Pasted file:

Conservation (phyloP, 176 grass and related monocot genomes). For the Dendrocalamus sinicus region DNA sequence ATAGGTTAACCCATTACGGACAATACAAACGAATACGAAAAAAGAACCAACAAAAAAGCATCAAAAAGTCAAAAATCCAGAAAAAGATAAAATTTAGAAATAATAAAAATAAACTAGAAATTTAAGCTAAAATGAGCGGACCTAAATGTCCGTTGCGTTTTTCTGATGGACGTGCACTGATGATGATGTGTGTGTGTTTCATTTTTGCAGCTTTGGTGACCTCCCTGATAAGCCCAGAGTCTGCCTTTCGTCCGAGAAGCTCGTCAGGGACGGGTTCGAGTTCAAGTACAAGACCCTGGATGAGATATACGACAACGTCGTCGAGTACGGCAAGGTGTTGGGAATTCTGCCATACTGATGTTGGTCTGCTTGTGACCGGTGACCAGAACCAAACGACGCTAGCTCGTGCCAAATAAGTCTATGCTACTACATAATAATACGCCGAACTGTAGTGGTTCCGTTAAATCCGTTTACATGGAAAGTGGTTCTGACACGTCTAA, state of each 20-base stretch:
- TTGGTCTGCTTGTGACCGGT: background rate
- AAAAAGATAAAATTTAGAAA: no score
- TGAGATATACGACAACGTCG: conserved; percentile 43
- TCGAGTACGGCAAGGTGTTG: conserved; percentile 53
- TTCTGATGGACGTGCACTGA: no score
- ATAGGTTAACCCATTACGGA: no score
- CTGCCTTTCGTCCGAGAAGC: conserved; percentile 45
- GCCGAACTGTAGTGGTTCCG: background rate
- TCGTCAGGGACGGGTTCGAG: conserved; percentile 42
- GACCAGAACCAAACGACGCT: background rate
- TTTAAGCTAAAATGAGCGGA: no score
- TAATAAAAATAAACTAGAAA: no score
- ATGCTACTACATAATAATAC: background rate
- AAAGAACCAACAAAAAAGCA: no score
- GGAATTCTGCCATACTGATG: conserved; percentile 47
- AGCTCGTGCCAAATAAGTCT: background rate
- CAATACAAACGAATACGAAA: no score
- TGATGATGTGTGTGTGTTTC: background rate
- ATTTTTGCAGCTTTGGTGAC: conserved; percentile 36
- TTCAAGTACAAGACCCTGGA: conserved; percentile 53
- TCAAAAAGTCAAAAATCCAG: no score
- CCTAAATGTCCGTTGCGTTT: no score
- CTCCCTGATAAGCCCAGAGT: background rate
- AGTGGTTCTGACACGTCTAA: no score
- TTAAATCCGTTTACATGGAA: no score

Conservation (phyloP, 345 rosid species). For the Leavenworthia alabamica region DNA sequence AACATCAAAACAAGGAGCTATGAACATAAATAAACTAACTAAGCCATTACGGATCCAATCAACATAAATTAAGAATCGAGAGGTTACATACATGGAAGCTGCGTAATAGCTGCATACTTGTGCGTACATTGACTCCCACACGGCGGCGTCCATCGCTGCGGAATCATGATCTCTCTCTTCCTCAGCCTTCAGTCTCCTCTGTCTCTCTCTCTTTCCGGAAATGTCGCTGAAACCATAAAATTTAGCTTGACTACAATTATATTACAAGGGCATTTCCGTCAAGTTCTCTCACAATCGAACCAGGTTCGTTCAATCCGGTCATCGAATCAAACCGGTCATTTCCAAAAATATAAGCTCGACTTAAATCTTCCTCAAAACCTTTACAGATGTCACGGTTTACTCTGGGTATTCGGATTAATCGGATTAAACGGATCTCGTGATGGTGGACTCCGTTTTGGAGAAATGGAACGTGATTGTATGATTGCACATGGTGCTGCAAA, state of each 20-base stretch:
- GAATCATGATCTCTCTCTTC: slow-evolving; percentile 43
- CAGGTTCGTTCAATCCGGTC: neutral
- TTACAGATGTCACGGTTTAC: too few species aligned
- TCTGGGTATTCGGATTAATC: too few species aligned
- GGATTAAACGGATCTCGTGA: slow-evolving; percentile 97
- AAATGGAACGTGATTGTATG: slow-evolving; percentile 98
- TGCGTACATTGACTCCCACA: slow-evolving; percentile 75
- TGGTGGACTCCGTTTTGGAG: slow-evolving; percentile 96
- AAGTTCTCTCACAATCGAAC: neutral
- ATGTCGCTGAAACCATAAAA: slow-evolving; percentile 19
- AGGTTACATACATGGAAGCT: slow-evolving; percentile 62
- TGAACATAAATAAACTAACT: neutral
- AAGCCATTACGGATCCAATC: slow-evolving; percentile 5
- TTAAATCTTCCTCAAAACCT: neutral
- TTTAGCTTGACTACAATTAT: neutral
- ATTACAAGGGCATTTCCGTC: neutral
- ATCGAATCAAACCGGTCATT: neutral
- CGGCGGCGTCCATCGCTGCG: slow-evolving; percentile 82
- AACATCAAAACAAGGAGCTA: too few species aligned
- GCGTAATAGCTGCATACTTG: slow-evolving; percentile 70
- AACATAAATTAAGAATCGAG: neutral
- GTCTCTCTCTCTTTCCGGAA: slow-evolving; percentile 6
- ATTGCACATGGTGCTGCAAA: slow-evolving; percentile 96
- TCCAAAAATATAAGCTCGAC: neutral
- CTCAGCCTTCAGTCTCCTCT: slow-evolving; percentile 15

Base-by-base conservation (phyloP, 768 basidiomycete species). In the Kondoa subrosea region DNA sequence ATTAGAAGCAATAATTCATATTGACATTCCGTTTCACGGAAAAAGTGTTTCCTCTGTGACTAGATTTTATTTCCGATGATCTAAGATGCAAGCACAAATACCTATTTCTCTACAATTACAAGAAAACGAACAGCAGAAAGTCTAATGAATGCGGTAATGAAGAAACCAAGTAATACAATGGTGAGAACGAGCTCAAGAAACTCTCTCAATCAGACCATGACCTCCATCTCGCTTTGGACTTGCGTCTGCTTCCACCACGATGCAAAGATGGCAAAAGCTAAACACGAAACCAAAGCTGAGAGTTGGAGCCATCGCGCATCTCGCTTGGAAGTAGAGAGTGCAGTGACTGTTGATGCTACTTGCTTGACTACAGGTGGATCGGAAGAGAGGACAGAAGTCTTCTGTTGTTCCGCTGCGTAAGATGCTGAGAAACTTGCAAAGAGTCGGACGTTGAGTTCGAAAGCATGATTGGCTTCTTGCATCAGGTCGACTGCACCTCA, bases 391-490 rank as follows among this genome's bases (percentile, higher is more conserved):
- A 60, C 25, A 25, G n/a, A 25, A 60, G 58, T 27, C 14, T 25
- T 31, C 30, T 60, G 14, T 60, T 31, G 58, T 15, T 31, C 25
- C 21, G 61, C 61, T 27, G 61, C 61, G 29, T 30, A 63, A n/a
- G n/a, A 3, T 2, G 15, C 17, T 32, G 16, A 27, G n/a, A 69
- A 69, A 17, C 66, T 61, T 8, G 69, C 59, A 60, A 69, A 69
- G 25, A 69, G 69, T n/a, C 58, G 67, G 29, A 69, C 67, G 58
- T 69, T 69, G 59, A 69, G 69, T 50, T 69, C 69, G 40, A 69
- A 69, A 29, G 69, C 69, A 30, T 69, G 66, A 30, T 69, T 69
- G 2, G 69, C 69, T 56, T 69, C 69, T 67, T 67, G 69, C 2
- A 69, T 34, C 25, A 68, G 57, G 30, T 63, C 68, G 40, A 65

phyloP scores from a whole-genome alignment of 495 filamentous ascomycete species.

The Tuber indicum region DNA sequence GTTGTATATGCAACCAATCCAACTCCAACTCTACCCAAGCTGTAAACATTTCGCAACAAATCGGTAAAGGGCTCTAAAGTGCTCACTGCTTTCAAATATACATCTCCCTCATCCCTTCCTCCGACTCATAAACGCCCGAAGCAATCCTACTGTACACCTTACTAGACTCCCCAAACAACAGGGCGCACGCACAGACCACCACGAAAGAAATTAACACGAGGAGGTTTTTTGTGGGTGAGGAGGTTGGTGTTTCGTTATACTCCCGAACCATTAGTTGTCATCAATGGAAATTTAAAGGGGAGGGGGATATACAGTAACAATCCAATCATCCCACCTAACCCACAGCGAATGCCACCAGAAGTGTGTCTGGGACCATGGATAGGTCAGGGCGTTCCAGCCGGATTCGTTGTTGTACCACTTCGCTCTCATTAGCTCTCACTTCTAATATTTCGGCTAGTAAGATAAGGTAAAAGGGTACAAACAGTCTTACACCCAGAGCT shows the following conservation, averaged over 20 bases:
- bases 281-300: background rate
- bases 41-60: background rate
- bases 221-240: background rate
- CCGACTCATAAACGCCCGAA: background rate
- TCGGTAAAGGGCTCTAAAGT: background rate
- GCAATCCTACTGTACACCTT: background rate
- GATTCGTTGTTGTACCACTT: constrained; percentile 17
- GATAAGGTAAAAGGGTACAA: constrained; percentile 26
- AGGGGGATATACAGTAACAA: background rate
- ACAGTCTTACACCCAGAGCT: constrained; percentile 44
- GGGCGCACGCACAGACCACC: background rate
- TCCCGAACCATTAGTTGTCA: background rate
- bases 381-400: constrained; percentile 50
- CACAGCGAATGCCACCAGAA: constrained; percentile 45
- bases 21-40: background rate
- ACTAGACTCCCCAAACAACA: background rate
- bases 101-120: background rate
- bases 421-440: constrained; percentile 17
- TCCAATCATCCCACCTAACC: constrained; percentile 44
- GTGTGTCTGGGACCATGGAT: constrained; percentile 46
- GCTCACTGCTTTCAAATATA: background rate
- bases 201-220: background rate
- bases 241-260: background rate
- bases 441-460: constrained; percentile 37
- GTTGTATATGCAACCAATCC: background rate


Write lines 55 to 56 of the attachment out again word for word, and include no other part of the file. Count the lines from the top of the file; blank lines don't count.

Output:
- T 31, C 30, T 60, G 14, T 60, T 31, G 58, T 15, T 31, C 25
- C 21, G 61, C 61, T 27, G 61, C 61, G 29, T 30, A 63, A n/a